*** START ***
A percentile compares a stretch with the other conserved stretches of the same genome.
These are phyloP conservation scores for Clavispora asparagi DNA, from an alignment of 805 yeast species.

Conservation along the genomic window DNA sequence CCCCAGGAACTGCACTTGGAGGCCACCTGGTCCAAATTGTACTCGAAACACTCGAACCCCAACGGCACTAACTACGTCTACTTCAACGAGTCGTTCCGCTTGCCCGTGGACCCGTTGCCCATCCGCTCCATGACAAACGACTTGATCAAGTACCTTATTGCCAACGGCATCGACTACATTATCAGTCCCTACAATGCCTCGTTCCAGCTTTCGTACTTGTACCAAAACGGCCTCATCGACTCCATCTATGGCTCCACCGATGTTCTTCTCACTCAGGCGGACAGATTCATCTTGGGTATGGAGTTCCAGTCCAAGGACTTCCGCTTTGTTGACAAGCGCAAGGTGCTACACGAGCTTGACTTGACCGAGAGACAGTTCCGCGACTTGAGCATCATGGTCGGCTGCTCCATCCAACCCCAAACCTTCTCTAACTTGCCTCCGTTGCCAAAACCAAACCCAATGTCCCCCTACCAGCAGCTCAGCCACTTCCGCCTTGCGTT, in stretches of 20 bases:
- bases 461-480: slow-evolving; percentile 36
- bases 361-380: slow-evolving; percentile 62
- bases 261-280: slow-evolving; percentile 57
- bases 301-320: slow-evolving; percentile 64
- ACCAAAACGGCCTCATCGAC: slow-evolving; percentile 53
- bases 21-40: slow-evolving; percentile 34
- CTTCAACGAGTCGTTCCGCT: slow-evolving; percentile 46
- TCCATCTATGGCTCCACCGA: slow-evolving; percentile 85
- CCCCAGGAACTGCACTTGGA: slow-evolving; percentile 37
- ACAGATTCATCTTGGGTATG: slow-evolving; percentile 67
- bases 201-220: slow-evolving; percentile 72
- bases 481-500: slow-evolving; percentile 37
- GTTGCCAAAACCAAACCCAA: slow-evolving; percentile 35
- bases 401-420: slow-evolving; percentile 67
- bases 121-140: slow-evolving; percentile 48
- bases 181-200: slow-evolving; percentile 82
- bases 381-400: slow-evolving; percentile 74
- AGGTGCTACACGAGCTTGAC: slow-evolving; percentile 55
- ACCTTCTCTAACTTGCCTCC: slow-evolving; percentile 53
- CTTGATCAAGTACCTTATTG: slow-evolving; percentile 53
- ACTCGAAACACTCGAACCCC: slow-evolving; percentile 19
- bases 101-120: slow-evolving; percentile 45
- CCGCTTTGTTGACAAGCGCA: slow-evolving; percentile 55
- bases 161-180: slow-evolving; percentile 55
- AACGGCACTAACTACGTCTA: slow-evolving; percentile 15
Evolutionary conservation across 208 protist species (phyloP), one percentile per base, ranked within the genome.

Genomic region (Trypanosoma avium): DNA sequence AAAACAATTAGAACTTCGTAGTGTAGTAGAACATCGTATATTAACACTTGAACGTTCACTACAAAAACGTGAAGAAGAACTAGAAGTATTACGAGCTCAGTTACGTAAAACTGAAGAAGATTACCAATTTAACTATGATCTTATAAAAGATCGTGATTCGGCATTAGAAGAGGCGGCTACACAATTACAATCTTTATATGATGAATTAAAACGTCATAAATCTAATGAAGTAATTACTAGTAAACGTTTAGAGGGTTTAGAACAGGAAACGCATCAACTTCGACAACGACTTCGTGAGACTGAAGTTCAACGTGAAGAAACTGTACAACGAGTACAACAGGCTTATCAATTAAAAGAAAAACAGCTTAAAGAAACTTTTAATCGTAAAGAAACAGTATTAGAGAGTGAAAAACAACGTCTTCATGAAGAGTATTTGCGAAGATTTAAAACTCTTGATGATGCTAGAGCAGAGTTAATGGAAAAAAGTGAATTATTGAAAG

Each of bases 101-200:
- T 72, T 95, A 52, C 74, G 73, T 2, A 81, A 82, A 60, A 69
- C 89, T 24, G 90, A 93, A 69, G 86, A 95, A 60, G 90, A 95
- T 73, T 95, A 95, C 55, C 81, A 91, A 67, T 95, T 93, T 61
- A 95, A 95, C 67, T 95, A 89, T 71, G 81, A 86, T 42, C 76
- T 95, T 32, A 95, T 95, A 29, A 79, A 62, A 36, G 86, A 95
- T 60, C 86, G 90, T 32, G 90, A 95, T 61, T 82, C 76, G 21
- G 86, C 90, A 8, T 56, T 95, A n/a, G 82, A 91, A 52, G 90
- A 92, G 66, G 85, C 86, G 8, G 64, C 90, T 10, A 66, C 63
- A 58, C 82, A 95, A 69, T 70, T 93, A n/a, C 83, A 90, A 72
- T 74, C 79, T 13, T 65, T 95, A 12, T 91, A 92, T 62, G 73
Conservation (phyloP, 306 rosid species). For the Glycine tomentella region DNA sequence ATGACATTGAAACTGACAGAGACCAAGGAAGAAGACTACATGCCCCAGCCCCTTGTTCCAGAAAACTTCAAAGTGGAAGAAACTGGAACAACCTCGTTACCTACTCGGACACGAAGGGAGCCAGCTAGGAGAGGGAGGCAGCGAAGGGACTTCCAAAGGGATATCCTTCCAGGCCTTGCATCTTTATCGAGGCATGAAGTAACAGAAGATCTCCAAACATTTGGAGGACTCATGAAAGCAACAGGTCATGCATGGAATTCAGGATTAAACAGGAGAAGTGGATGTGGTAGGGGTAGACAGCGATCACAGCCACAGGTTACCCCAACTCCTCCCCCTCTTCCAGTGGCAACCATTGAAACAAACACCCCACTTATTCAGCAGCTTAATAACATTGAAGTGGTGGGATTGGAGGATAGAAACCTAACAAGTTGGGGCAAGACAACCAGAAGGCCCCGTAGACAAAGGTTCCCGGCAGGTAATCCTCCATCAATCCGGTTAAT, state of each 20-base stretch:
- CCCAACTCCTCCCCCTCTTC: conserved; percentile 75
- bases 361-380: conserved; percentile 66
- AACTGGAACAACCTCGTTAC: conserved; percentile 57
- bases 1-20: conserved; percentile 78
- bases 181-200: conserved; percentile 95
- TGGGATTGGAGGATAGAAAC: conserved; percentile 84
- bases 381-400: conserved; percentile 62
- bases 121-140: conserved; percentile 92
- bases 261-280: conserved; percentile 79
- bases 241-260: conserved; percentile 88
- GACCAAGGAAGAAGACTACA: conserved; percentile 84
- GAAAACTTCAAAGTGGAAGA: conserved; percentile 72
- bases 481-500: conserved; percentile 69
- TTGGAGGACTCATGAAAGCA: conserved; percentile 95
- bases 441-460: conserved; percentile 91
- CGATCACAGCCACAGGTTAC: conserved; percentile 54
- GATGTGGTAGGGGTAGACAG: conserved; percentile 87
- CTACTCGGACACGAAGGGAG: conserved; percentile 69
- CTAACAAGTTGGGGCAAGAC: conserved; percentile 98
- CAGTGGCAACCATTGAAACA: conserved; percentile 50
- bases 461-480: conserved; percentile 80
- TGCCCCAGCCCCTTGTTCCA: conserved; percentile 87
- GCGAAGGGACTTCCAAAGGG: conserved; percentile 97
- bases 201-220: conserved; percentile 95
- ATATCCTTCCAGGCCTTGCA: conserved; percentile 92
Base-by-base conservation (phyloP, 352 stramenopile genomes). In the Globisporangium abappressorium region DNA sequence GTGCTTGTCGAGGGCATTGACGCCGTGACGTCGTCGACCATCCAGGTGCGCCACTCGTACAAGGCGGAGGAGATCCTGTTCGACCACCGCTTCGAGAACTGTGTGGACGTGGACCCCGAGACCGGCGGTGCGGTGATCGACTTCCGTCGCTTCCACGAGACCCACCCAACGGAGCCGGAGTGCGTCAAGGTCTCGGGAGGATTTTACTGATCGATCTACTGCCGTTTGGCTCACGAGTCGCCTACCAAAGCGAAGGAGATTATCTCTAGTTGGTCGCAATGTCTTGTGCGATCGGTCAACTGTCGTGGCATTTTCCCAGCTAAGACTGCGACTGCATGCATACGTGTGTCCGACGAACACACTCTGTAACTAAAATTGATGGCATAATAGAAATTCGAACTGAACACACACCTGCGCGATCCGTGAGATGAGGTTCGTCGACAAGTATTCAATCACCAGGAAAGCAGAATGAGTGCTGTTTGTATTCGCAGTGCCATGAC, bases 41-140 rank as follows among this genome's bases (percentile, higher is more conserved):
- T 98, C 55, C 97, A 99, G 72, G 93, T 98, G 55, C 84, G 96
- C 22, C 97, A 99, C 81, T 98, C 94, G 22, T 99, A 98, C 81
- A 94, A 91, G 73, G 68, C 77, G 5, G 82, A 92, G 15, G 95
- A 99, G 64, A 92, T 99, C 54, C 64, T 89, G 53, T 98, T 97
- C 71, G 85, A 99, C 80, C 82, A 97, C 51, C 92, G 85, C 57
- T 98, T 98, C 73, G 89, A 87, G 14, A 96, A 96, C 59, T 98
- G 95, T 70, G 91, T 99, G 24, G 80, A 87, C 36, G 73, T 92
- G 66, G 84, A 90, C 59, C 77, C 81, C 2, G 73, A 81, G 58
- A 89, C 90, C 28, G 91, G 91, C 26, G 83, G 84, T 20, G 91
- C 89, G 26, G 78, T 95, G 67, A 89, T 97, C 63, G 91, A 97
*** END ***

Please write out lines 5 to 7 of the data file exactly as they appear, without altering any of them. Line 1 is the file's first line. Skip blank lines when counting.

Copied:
- bases 361-380: slow-evolving; percentile 62
- bases 261-280: slow-evolving; percentile 57
- bases 301-320: slow-evolving; percentile 64